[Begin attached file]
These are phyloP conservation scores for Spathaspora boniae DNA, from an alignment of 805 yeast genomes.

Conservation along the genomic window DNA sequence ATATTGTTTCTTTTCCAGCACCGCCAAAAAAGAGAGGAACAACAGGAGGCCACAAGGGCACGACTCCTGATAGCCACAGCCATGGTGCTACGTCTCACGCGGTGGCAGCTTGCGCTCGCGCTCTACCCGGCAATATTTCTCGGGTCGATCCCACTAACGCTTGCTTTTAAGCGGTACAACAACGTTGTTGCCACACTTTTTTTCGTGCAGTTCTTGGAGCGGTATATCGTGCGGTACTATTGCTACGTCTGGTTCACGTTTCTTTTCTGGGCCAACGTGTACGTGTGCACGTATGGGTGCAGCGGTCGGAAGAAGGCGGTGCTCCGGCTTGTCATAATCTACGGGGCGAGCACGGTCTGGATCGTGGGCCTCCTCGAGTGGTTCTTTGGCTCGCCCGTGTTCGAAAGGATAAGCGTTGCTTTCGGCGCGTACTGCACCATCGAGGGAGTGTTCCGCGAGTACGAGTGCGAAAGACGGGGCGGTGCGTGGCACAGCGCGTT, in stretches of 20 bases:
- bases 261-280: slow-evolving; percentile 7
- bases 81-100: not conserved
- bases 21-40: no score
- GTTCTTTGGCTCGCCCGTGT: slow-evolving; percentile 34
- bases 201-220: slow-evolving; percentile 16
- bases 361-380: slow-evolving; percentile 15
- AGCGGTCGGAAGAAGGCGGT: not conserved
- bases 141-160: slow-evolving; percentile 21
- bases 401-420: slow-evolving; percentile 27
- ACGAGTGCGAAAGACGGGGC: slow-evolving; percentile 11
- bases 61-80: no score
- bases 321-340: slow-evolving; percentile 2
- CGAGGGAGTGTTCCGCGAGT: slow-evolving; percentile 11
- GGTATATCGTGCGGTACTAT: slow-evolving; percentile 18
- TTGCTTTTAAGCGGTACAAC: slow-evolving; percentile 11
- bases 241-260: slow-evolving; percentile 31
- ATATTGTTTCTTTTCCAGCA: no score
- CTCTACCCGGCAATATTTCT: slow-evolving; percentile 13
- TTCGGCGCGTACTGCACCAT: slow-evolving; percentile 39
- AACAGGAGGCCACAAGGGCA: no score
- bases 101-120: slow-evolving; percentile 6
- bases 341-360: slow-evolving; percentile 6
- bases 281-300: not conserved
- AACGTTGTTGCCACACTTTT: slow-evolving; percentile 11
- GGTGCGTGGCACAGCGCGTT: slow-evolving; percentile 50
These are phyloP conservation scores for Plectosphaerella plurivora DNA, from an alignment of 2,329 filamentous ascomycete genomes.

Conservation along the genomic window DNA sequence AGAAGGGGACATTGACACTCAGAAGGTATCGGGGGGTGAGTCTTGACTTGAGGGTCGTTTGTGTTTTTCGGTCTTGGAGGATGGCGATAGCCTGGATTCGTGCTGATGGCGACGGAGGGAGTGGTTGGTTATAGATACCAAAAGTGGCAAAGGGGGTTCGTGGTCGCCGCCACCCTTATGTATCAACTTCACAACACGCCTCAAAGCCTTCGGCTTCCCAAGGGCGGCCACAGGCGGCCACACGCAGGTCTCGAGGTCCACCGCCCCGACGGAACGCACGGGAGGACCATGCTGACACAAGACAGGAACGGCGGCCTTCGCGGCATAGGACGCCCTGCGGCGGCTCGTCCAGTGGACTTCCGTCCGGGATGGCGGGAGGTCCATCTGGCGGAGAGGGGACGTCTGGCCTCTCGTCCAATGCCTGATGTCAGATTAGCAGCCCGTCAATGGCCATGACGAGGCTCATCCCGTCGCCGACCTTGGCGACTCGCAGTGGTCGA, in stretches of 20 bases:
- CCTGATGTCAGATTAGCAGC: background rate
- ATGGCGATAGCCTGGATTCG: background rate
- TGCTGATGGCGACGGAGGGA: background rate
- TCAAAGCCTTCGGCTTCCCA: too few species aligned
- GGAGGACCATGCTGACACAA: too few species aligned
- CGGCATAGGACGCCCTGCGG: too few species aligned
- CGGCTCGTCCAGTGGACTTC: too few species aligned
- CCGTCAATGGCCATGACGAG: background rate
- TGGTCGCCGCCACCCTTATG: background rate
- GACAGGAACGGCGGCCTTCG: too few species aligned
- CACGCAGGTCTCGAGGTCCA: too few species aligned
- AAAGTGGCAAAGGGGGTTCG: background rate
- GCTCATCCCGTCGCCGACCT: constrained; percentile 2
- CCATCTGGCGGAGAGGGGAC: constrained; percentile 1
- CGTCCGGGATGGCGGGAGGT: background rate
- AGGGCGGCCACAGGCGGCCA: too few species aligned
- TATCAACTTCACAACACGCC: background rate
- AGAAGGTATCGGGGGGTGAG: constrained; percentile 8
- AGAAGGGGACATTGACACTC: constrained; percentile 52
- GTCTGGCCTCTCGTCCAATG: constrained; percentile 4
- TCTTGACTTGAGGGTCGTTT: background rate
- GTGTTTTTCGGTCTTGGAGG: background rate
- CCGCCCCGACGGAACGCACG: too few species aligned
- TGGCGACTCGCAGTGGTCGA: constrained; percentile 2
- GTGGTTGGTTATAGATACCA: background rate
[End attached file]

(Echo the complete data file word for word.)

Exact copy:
These are phyloP conservation scores for Spathaspora boniae DNA, from an alignment of 805 yeast genomes.

Conservation along the genomic window DNA sequence ATATTGTTTCTTTTCCAGCACCGCCAAAAAAGAGAGGAACAACAGGAGGCCACAAGGGCACGACTCCTGATAGCCACAGCCATGGTGCTACGTCTCACGCGGTGGCAGCTTGCGCTCGCGCTCTACCCGGCAATATTTCTCGGGTCGATCCCACTAACGCTTGCTTTTAAGCGGTACAACAACGTTGTTGCCACACTTTTTTTCGTGCAGTTCTTGGAGCGGTATATCGTGCGGTACTATTGCTACGTCTGGTTCACGTTTCTTTTCTGGGCCAACGTGTACGTGTGCACGTATGGGTGCAGCGGTCGGAAGAAGGCGGTGCTCCGGCTTGTCATAATCTACGGGGCGAGCACGGTCTGGATCGTGGGCCTCCTCGAGTGGTTCTTTGGCTCGCCCGTGTTCGAAAGGATAAGCGTTGCTTTCGGCGCGTACTGCACCATCGAGGGAGTGTTCCGCGAGTACGAGTGCGAAAGACGGGGCGGTGCGTGGCACAGCGCGTT, in stretches of 20 bases:
- bases 261-280: slow-evolving; percentile 7
- bases 81-100: not conserved
- bases 21-40: no score
- GTTCTTTGGCTCGCCCGTGT: slow-evolving; percentile 34
- bases 201-220: slow-evolving; percentile 16
- bases 361-380: slow-evolving; percentile 15
- AGCGGTCGGAAGAAGGCGGT: not conserved
- bases 141-160: slow-evolving; percentile 21
- bases 401-420: slow-evolving; percentile 27
- ACGAGTGCGAAAGACGGGGC: slow-evolving; percentile 11
- bases 61-80: no score
- bases 321-340: slow-evolving; percentile 2
- CGAGGGAGTGTTCCGCGAGT: slow-evolving; percentile 11
- GGTATATCGTGCGGTACTAT: slow-evolving; percentile 18
- TTGCTTTTAAGCGGTACAAC: slow-evolving; percentile 11
- bases 241-260: slow-evolving; percentile 31
- ATATTGTTTCTTTTCCAGCA: no score
- CTCTACCCGGCAATATTTCT: slow-evolving; percentile 13
- TTCGGCGCGTACTGCACCAT: slow-evolving; percentile 39
- AACAGGAGGCCACAAGGGCA: no score
- bases 101-120: slow-evolving; percentile 6
- bases 341-360: slow-evolving; percentile 6
- bases 281-300: not conserved
- AACGTTGTTGCCACACTTTT: slow-evolving; percentile 11
- GGTGCGTGGCACAGCGCGTT: slow-evolving; percentile 50
These are phyloP conservation scores for Plectosphaerella plurivora DNA, from an alignment of 2,329 filamentous ascomycete genomes.

Conservation along the genomic window DNA sequence AGAAGGGGACATTGACACTCAGAAGGTATCGGGGGGTGAGTCTTGACTTGAGGGTCGTTTGTGTTTTTCGGTCTTGGAGGATGGCGATAGCCTGGATTCGTGCTGATGGCGACGGAGGGAGTGGTTGGTTATAGATACCAAAAGTGGCAAAGGGGGTTCGTGGTCGCCGCCACCCTTATGTATCAACTTCACAACACGCCTCAAAGCCTTCGGCTTCCCAAGGGCGGCCACAGGCGGCCACACGCAGGTCTCGAGGTCCACCGCCCCGACGGAACGCACGGGAGGACCATGCTGACACAAGACAGGAACGGCGGCCTTCGCGGCATAGGACGCCCTGCGGCGGCTCGTCCAGTGGACTTCCGTCCGGGATGGCGGGAGGTCCATCTGGCGGAGAGGGGACGTCTGGCCTCTCGTCCAATGCCTGATGTCAGATTAGCAGCCCGTCAATGGCCATGACGAGGCTCATCCCGTCGCCGACCTTGGCGACTCGCAGTGGTCGA, in stretches of 20 bases:
- CCTGATGTCAGATTAGCAGC: background rate
- ATGGCGATAGCCTGGATTCG: background rate
- TGCTGATGGCGACGGAGGGA: background rate
- TCAAAGCCTTCGGCTTCCCA: too few species aligned
- GGAGGACCATGCTGACACAA: too few species aligned
- CGGCATAGGACGCCCTGCGG: too few species aligned
- CGGCTCGTCCAGTGGACTTC: too few species aligned
- CCGTCAATGGCCATGACGAG: background rate
- TGGTCGCCGCCACCCTTATG: background rate
- GACAGGAACGGCGGCCTTCG: too few species aligned
- CACGCAGGTCTCGAGGTCCA: too few species aligned
- AAAGTGGCAAAGGGGGTTCG: background rate
- GCTCATCCCGTCGCCGACCT: constrained; percentile 2
- CCATCTGGCGGAGAGGGGAC: constrained; percentile 1
- CGTCCGGGATGGCGGGAGGT: background rate
- AGGGCGGCCACAGGCGGCCA: too few species aligned
- TATCAACTTCACAACACGCC: background rate
- AGAAGGTATCGGGGGGTGAG: constrained; percentile 8
- AGAAGGGGACATTGACACTC: constrained; percentile 52
- GTCTGGCCTCTCGTCCAATG: constrained; percentile 4
- TCTTGACTTGAGGGTCGTTT: background rate
- GTGTTTTTCGGTCTTGGAGG: background rate
- CCGCCCCGACGGAACGCACG: too few species aligned
- TGGCGACTCGCAGTGGTCGA: constrained; percentile 2
- GTGGTTGGTTATAGATACCA: background rate